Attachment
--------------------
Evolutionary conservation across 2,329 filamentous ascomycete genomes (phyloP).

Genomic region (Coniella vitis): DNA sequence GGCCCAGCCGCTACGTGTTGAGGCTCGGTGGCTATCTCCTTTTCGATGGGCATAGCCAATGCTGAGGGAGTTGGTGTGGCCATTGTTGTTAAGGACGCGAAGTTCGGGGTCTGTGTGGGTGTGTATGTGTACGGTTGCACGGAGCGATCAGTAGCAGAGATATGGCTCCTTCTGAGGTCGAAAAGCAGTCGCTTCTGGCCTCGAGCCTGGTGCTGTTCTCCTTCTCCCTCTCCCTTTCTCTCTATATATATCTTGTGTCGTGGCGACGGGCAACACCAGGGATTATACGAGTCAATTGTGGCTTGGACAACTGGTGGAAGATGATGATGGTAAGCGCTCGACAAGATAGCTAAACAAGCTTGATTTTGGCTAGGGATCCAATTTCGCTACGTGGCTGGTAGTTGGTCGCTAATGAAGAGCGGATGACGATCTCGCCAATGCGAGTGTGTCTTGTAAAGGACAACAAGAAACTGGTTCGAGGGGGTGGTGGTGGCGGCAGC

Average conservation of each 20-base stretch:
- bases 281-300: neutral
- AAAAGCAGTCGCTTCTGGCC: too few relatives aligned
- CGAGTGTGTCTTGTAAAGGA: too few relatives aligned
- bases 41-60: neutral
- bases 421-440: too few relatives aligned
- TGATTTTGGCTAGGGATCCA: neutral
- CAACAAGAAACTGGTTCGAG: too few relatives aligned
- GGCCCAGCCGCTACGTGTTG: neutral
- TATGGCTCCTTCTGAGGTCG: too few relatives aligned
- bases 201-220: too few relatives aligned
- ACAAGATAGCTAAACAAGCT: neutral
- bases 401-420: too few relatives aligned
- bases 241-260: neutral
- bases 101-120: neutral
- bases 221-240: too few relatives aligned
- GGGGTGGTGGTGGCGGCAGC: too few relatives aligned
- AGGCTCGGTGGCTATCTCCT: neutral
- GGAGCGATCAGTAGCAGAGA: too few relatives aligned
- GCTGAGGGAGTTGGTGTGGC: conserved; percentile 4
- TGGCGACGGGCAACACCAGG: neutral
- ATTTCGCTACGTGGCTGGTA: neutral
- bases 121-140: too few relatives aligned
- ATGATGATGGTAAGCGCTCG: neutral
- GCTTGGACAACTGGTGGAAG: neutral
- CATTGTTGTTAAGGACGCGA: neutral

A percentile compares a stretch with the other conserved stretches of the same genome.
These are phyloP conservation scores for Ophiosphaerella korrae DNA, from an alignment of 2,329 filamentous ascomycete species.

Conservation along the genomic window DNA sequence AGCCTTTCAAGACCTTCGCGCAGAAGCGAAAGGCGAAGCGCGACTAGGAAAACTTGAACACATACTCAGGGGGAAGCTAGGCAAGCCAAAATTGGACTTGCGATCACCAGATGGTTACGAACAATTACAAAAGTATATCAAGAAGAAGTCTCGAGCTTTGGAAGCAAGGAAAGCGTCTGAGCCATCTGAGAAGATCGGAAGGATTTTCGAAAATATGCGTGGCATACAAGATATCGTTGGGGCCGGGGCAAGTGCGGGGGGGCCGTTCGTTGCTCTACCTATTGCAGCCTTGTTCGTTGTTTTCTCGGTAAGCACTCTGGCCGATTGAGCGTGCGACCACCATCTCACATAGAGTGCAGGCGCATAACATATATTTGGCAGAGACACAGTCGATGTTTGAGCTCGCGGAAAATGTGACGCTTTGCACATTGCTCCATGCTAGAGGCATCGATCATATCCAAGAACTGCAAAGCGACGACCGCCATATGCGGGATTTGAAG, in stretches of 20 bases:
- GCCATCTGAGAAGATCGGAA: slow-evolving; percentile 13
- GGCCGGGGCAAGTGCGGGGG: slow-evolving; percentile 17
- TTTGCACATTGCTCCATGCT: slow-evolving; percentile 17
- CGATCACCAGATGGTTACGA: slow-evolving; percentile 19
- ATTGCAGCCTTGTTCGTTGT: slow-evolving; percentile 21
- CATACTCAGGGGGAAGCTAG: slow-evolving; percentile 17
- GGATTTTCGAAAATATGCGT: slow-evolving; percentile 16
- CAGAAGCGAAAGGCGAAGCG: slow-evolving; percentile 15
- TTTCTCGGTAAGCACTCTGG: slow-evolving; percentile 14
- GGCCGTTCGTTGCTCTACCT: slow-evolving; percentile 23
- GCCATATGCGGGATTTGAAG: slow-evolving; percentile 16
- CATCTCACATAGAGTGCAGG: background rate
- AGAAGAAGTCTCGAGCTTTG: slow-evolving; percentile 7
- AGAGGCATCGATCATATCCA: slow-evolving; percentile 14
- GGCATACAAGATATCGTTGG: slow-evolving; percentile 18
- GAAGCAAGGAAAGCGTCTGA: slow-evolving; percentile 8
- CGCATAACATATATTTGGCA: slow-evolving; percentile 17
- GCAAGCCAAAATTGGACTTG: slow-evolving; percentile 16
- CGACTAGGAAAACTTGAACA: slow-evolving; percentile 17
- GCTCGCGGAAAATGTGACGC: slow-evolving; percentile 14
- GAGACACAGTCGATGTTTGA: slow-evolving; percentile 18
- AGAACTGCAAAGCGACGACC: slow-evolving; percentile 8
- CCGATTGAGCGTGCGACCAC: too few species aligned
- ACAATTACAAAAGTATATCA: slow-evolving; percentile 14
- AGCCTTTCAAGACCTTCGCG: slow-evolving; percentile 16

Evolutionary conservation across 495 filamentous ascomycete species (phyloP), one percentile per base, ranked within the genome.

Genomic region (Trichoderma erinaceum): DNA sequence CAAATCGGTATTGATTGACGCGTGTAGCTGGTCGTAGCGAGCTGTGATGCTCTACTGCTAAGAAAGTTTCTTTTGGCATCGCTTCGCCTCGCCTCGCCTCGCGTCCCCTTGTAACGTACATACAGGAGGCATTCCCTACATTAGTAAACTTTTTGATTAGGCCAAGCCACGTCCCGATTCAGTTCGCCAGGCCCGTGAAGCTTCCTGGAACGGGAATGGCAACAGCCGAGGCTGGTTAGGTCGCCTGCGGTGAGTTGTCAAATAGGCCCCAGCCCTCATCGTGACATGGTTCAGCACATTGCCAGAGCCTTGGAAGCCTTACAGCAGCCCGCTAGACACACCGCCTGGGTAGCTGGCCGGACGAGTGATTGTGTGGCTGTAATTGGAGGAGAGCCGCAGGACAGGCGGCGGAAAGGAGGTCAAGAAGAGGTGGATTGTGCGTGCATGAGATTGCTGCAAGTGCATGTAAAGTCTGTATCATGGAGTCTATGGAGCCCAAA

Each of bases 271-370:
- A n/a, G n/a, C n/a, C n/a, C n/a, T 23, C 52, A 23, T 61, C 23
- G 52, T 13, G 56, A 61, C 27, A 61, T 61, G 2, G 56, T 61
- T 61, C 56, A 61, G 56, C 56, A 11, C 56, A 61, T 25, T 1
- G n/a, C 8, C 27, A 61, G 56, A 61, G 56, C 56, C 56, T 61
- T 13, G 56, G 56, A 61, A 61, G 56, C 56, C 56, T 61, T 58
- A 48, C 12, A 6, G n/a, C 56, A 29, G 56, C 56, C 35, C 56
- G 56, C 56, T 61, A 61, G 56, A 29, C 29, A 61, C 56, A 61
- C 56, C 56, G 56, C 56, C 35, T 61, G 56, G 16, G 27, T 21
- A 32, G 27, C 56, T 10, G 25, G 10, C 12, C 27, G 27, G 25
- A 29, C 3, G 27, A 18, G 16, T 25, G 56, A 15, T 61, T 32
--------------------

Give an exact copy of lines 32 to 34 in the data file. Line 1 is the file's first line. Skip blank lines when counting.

- GCCATCTGAGAAGATCGGAA: slow-evolving; percentile 13
- GGCCGGGGCAAGTGCGGGGG: slow-evolving; percentile 17
- TTTGCACATTGCTCCATGCT: slow-evolving; percentile 17